“This is basically training in Christian community development and witness,” he said. “I talk about how peace is the foundation for all community development, and we work in small groups to understand our own religious teachings on peace and community.”
The workshops include training in understanding the roots of conflict and instruction in the basics of Christian faith and Buddhist philosophy.
“We do some interfaith sharing and learn about each other,” Dr. Bailey said. “These workshops have produced some of the most exciting teaching opportunities I have ever had.”
As a recipient of a Dale Faculty Research Grant from Simpson University, Dr. Bailey also has been researching Christianity in Buddhist Southeast Asia (Cambodia, Laos, Myanmar and Thailand). He has presented some of his findings at two conferences in Thailand during the past year.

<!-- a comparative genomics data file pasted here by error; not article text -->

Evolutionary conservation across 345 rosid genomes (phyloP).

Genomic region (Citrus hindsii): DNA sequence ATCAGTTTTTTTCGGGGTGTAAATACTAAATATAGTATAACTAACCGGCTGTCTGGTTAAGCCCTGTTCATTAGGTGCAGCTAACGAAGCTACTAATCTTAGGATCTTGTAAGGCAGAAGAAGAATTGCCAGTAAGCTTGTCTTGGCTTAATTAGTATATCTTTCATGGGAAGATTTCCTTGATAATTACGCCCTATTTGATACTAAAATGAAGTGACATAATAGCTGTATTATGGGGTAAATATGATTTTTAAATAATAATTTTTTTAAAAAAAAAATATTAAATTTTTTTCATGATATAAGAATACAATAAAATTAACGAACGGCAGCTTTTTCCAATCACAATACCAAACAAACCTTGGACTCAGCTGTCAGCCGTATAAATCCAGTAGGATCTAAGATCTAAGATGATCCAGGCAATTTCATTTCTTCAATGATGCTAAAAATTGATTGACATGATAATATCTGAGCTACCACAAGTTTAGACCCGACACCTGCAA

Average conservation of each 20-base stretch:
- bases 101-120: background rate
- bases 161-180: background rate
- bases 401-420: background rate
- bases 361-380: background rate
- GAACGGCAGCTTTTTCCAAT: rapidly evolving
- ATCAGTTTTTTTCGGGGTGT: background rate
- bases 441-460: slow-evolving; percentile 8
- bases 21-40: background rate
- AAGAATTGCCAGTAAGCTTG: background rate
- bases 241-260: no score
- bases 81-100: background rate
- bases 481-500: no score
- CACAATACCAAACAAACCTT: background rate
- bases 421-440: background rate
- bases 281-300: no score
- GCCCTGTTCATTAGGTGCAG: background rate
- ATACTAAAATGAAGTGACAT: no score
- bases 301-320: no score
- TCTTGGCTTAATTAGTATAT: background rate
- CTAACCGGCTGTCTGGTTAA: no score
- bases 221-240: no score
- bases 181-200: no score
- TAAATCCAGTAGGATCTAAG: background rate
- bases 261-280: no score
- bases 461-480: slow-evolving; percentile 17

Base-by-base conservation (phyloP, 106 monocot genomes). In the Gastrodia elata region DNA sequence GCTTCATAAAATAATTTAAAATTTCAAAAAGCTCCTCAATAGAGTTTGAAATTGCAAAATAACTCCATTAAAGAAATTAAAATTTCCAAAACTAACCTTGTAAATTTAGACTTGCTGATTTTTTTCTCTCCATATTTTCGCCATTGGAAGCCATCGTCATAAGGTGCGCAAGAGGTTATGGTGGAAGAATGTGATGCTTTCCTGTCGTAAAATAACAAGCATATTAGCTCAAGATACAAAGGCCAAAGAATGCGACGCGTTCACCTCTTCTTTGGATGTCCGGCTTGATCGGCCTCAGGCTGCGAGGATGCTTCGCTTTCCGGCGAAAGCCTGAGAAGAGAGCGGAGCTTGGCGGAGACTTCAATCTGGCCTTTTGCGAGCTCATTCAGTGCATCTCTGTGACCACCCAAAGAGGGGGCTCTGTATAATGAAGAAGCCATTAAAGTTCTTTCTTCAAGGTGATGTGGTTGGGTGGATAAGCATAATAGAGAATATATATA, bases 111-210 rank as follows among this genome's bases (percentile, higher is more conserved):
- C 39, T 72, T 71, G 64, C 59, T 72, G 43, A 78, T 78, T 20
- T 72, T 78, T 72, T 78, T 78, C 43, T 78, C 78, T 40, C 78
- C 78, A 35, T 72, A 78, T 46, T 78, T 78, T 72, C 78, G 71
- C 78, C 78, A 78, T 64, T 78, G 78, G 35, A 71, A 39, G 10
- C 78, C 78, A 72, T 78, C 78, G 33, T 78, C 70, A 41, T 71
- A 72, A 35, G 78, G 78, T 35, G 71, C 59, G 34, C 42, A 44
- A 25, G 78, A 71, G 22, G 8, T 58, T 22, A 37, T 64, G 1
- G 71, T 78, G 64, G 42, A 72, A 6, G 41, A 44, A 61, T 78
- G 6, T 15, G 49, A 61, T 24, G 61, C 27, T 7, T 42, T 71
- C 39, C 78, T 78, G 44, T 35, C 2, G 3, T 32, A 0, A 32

Dr. Bailey plans to return to each country in the next year and a half to ask follow-up questions and host interfaith dialogues, which, he said, “are creating some of the most meaningful conversations about faith and God with Buddhists that I have had in more than 35 years of work in Southeast Asia.
“I am thankful to God and to Simpson for these opportunities to try to be an ambassador of peace in Buddhist Southeast Asia,” he said.
About Dr. Bailey
Dr. Bailey and his family lived in Thailand and Laos for 17 years and were involved in community development and Christian ministry programs. He earned his Ph.D. in Intercultural Studies from Fuller Theological Seminary (2002). He served as Associate Director of the International Fellowship of Alliance Professionals from 2006 to 2009.